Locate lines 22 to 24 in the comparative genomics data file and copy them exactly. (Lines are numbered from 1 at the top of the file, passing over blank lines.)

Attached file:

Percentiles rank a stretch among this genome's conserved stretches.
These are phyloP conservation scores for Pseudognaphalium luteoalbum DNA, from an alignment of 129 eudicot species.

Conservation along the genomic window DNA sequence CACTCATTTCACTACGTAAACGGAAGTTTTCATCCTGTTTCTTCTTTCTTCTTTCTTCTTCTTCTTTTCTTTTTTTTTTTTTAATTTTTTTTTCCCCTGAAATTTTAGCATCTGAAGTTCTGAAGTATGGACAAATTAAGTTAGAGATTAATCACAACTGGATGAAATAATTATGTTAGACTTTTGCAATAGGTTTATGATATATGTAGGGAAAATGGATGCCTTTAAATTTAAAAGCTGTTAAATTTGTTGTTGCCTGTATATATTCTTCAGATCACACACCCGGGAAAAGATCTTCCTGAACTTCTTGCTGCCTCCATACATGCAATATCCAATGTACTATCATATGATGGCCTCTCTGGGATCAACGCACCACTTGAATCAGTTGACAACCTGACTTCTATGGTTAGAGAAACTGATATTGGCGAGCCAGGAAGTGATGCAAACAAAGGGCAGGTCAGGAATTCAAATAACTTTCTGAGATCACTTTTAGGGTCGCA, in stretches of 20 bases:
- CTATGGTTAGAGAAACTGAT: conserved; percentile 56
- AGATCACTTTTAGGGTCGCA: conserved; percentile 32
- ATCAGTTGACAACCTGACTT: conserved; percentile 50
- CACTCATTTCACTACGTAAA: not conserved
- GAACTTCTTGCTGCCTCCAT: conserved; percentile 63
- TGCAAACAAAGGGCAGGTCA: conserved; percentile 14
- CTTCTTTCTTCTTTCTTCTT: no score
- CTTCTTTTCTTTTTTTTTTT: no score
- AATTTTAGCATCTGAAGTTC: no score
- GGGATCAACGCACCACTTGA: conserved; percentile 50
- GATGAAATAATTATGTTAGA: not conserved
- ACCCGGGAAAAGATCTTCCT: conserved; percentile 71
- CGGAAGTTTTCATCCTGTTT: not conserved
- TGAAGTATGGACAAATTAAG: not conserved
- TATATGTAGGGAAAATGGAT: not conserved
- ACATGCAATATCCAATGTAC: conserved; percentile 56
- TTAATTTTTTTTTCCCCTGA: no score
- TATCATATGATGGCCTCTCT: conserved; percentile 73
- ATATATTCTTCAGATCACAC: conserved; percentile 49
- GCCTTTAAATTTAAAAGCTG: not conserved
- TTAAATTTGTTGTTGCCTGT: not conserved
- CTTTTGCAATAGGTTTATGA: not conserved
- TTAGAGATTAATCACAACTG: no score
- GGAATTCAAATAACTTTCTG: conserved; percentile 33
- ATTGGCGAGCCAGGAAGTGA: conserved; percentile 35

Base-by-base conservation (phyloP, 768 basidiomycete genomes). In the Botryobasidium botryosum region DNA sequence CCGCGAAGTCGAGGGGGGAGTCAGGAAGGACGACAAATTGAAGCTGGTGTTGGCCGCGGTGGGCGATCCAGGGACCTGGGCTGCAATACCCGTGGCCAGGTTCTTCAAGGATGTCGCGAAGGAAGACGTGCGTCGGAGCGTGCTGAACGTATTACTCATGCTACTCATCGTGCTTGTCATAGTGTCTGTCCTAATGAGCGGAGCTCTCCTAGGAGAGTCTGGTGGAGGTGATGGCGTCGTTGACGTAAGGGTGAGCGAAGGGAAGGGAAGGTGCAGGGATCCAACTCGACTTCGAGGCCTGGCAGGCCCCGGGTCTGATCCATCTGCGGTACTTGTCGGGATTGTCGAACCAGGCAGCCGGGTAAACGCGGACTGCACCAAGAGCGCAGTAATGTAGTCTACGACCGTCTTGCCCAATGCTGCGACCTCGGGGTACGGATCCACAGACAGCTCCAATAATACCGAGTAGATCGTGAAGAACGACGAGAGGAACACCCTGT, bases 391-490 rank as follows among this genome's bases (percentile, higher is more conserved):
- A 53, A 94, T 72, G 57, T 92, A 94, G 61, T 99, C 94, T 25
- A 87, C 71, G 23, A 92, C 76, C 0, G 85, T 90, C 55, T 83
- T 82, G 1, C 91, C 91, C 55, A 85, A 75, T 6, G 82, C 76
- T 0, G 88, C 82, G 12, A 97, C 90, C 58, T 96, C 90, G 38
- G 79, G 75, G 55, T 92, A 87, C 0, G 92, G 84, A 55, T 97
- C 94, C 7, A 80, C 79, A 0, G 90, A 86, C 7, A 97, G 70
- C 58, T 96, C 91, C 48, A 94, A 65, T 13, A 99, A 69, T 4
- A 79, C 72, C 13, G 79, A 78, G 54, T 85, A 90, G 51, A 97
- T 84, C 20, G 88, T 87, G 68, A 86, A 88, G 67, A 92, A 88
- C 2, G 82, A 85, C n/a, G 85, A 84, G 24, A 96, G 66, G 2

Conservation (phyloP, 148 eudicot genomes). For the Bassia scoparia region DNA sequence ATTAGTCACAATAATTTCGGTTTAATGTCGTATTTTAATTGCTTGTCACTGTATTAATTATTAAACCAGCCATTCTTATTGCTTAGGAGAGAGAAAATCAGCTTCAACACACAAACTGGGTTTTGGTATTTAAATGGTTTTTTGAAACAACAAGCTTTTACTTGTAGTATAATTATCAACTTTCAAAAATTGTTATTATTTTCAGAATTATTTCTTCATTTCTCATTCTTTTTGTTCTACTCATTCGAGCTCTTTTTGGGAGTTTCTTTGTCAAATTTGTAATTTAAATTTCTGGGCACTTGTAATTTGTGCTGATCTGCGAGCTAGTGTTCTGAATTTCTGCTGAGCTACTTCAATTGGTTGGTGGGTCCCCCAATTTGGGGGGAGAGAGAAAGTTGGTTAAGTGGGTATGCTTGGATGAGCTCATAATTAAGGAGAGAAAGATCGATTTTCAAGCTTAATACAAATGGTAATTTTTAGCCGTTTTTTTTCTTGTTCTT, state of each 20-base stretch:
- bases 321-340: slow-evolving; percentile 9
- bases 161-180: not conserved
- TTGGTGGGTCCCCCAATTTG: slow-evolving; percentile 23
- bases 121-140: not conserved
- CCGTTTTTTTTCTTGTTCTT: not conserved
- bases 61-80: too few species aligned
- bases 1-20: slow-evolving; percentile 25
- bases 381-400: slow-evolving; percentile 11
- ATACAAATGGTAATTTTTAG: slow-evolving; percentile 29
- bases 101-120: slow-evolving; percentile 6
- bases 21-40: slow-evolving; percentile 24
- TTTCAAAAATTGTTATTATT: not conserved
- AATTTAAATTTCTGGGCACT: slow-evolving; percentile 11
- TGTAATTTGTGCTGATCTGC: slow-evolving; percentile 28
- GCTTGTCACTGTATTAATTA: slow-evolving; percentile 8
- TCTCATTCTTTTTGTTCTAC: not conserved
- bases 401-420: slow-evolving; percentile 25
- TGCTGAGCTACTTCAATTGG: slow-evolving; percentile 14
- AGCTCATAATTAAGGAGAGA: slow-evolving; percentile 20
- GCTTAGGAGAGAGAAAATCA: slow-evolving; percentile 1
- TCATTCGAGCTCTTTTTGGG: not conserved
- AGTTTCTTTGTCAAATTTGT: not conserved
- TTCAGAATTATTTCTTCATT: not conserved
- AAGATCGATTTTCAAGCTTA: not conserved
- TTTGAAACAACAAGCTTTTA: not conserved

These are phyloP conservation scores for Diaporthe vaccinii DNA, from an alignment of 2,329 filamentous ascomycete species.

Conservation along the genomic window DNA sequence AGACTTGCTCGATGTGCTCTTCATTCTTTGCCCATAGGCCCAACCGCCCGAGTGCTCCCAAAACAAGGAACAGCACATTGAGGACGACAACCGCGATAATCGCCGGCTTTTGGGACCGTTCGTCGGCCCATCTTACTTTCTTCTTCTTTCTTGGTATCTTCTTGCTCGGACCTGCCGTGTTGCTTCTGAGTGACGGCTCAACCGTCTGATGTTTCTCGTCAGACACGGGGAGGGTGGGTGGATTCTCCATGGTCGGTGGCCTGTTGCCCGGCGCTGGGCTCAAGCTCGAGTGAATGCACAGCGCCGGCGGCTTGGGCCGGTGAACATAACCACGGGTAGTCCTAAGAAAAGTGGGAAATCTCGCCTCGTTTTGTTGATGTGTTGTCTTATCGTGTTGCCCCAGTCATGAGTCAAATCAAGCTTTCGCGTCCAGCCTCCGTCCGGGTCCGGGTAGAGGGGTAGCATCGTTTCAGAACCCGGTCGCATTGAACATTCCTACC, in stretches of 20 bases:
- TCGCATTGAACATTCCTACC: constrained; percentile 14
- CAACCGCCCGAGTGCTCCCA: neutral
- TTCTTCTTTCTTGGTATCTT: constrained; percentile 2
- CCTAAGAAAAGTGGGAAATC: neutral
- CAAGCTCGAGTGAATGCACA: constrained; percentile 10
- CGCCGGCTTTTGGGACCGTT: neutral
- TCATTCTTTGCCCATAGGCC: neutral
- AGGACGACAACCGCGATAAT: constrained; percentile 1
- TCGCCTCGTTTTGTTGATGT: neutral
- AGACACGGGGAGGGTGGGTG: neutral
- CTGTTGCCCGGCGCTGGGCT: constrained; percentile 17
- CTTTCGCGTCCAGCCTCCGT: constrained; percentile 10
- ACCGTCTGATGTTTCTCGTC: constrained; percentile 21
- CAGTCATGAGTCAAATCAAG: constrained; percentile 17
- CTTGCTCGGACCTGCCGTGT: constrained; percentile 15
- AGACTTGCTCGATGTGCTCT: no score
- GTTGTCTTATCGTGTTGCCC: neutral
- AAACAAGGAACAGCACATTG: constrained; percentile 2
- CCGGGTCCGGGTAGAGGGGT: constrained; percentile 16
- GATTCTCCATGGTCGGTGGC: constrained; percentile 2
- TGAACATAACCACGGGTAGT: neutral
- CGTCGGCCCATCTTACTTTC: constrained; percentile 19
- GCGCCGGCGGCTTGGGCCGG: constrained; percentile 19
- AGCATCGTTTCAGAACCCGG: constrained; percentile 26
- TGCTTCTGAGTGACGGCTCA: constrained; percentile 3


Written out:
- ATATATTCTTCAGATCACAC: conserved; percentile 49
- GCCTTTAAATTTAAAAGCTG: not conserved
- TTAAATTTGTTGTTGCCTGT: not conserved